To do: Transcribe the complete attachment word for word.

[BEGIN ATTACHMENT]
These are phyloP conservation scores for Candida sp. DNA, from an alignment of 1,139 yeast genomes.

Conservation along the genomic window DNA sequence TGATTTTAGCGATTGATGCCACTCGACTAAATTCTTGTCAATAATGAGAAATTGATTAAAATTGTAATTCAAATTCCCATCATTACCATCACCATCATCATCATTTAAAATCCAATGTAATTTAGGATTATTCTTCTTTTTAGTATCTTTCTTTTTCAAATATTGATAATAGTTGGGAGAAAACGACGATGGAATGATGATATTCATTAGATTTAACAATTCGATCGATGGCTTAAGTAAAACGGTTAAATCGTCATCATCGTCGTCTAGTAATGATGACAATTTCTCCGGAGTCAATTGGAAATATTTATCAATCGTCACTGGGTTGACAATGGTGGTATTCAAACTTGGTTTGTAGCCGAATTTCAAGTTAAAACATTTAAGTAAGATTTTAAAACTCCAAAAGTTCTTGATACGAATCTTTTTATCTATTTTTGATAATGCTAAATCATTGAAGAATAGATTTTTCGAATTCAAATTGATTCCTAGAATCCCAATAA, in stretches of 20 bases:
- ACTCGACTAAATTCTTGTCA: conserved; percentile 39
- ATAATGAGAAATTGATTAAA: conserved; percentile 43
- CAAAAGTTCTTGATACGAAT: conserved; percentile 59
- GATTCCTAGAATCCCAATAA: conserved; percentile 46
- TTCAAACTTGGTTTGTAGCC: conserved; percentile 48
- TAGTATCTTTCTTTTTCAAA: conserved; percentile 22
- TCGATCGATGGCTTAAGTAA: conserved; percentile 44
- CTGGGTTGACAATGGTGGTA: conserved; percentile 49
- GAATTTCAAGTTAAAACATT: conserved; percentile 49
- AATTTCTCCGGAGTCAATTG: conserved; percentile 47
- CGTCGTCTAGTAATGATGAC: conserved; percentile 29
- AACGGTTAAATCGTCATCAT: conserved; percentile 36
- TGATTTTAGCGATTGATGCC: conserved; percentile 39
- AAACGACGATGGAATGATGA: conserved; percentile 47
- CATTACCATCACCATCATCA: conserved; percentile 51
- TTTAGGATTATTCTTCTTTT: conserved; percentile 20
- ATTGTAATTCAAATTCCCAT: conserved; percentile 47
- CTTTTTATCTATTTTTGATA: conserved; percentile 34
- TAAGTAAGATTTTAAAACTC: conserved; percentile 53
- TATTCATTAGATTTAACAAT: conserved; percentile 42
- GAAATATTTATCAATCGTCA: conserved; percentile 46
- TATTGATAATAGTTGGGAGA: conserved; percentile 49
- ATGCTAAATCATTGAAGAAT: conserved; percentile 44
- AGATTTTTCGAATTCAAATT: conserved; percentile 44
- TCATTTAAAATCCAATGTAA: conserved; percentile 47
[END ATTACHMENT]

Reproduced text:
These are phyloP conservation scores for Candida sp. DNA, from an alignment of 1,139 yeast genomes.

Conservation along the genomic window DNA sequence TGATTTTAGCGATTGATGCCACTCGACTAAATTCTTGTCAATAATGAGAAATTGATTAAAATTGTAATTCAAATTCCCATCATTACCATCACCATCATCATCATTTAAAATCCAATGTAATTTAGGATTATTCTTCTTTTTAGTATCTTTCTTTTTCAAATATTGATAATAGTTGGGAGAAAACGACGATGGAATGATGATATTCATTAGATTTAACAATTCGATCGATGGCTTAAGTAAAACGGTTAAATCGTCATCATCGTCGTCTAGTAATGATGACAATTTCTCCGGAGTCAATTGGAAATATTTATCAATCGTCACTGGGTTGACAATGGTGGTATTCAAACTTGGTTTGTAGCCGAATTTCAAGTTAAAACATTTAAGTAAGATTTTAAAACTCCAAAAGTTCTTGATACGAATCTTTTTATCTATTTTTGATAATGCTAAATCATTGAAGAATAGATTTTTCGAATTCAAATTGATTCCTAGAATCCCAATAA, in stretches of 20 bases:
- ACTCGACTAAATTCTTGTCA: conserved; percentile 39
- ATAATGAGAAATTGATTAAA: conserved; percentile 43
- CAAAAGTTCTTGATACGAAT: conserved; percentile 59
- GATTCCTAGAATCCCAATAA: conserved; percentile 46
- TTCAAACTTGGTTTGTAGCC: conserved; percentile 48
- TAGTATCTTTCTTTTTCAAA: conserved; percentile 22
- TCGATCGATGGCTTAAGTAA: conserved; percentile 44
- CTGGGTTGACAATGGTGGTA: conserved; percentile 49
- GAATTTCAAGTTAAAACATT: conserved; percentile 49
- AATTTCTCCGGAGTCAATTG: conserved; percentile 47
- CGTCGTCTAGTAATGATGAC: conserved; percentile 29
- AACGGTTAAATCGTCATCAT: conserved; percentile 36
- TGATTTTAGCGATTGATGCC: conserved; percentile 39
- AAACGACGATGGAATGATGA: conserved; percentile 47
- CATTACCATCACCATCATCA: conserved; percentile 51
- TTTAGGATTATTCTTCTTTT: conserved; percentile 20
- ATTGTAATTCAAATTCCCAT: conserved; percentile 47
- CTTTTTATCTATTTTTGATA: conserved; percentile 34
- TAAGTAAGATTTTAAAACTC: conserved; percentile 53
- TATTCATTAGATTTAACAAT: conserved; percentile 42
- GAAATATTTATCAATCGTCA: conserved; percentile 46
- TATTGATAATAGTTGGGAGA: conserved; percentile 49
- ATGCTAAATCATTGAAGAAT: conserved; percentile 44
- AGATTTTTCGAATTCAAATT: conserved; percentile 44
- TCATTTAAAATCCAATGTAA: conserved; percentile 47